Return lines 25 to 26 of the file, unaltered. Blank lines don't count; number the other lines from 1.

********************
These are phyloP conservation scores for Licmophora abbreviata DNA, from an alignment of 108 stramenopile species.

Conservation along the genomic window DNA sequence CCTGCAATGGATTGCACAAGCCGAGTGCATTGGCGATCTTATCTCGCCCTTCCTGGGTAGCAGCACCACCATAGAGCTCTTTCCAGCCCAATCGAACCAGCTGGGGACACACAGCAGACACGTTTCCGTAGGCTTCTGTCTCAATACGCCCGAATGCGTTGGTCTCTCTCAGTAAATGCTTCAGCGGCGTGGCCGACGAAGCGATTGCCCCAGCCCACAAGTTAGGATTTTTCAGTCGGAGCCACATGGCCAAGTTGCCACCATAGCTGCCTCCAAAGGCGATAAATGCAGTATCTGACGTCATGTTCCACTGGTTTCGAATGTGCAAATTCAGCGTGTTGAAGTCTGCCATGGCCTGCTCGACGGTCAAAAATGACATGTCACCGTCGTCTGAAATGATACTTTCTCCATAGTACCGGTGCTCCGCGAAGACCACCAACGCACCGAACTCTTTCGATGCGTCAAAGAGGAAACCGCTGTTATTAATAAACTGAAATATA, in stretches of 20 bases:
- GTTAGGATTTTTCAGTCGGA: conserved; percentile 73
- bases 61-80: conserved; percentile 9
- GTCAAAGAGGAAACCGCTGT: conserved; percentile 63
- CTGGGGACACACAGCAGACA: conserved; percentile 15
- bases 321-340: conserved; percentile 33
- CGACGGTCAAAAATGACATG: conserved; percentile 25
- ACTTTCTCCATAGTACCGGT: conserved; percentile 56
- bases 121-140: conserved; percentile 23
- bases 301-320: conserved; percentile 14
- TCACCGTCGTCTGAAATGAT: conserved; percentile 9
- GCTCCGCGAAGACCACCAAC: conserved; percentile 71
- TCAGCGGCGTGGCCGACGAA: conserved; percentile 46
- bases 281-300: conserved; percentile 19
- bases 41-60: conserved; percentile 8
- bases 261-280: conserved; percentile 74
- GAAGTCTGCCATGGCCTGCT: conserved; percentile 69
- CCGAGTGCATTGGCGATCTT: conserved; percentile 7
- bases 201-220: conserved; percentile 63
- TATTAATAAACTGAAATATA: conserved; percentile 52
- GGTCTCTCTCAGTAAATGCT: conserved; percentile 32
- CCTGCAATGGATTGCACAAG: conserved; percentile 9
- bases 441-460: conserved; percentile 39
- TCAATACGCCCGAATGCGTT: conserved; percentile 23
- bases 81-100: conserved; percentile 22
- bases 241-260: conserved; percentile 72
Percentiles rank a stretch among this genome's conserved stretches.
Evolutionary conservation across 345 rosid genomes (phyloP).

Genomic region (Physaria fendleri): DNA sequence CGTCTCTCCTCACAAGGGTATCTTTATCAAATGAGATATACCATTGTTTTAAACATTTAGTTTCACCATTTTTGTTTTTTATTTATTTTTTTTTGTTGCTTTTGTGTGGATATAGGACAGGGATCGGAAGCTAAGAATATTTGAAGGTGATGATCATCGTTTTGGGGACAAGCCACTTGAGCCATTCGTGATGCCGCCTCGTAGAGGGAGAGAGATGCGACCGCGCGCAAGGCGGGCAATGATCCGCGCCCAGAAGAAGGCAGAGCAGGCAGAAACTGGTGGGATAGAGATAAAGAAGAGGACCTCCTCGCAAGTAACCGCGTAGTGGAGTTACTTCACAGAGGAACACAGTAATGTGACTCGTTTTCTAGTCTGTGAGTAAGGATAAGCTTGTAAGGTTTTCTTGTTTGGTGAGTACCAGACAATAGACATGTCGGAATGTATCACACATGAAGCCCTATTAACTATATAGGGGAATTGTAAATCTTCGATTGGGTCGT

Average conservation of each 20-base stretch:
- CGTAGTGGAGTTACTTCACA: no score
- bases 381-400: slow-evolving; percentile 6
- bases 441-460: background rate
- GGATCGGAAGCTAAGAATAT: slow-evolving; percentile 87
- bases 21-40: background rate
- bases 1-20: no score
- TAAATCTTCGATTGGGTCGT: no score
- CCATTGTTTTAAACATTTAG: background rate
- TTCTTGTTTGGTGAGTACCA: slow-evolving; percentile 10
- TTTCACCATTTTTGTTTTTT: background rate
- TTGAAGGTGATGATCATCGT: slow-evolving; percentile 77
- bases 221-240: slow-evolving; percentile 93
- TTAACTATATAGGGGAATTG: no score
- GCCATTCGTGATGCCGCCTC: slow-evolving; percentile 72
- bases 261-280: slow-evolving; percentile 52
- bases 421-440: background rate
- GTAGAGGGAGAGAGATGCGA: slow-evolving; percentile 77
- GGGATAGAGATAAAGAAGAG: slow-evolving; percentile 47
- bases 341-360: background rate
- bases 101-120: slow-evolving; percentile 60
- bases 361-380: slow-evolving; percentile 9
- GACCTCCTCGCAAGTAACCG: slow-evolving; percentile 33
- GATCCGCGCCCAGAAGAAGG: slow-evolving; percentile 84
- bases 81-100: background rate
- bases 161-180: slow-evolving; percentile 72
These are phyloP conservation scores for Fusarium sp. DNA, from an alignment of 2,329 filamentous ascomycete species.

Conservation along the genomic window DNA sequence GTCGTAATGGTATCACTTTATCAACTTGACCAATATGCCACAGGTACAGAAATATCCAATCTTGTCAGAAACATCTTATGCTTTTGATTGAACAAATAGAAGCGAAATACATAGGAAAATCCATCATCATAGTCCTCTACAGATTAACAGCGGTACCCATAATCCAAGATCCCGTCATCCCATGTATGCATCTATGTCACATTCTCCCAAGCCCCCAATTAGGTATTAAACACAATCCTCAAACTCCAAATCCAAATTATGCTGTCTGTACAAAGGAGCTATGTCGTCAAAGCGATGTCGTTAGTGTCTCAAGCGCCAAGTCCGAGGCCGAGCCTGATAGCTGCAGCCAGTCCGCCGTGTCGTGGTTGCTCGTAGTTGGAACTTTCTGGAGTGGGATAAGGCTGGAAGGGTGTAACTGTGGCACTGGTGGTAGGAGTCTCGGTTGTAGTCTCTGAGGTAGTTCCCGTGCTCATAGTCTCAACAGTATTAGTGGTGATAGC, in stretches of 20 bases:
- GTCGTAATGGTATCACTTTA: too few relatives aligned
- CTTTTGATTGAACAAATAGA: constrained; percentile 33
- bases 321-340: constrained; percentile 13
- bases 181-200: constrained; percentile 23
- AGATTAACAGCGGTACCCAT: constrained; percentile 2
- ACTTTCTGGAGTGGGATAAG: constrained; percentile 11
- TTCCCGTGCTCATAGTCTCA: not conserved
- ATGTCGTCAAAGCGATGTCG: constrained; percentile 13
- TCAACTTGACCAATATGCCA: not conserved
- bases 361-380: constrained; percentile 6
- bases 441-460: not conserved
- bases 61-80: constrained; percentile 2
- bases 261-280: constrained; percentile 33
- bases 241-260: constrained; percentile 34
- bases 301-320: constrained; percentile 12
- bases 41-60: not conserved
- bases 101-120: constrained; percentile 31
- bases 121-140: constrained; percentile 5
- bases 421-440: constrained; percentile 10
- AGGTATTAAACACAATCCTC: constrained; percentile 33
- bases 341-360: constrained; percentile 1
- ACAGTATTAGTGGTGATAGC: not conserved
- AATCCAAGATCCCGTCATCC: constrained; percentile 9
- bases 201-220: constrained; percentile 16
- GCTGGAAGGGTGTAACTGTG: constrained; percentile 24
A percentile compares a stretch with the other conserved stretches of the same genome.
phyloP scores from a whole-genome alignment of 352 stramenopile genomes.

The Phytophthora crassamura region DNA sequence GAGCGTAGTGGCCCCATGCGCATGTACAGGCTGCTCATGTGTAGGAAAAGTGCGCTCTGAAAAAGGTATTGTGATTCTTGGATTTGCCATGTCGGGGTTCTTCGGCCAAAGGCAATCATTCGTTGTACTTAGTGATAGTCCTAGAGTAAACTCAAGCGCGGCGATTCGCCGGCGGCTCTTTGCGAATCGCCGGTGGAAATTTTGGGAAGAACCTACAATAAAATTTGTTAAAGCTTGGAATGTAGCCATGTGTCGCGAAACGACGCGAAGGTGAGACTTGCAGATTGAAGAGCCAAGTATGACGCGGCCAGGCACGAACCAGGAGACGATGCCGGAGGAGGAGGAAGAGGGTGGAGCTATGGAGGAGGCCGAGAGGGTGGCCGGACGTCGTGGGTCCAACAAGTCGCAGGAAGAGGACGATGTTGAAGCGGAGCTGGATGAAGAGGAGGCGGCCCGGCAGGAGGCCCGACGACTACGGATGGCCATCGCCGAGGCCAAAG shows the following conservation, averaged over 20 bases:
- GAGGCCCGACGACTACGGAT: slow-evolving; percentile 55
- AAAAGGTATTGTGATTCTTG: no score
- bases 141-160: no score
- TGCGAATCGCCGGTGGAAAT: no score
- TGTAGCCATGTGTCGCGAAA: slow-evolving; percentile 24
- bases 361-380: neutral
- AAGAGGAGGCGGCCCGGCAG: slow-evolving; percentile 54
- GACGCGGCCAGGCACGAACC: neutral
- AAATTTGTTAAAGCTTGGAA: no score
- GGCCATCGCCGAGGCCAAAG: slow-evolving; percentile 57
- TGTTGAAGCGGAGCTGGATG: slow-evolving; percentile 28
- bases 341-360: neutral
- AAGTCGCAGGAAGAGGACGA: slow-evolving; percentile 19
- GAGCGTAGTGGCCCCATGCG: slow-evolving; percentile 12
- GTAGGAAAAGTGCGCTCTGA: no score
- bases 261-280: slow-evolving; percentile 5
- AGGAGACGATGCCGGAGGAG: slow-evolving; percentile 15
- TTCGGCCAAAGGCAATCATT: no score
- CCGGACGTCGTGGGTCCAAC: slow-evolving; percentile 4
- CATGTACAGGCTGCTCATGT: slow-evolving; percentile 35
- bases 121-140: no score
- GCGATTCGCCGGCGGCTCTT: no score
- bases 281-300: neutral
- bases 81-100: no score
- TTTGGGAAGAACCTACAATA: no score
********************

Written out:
- TCAATACGCCCGAATGCGTT: conserved; percentile 23
- bases 81-100: conserved; percentile 22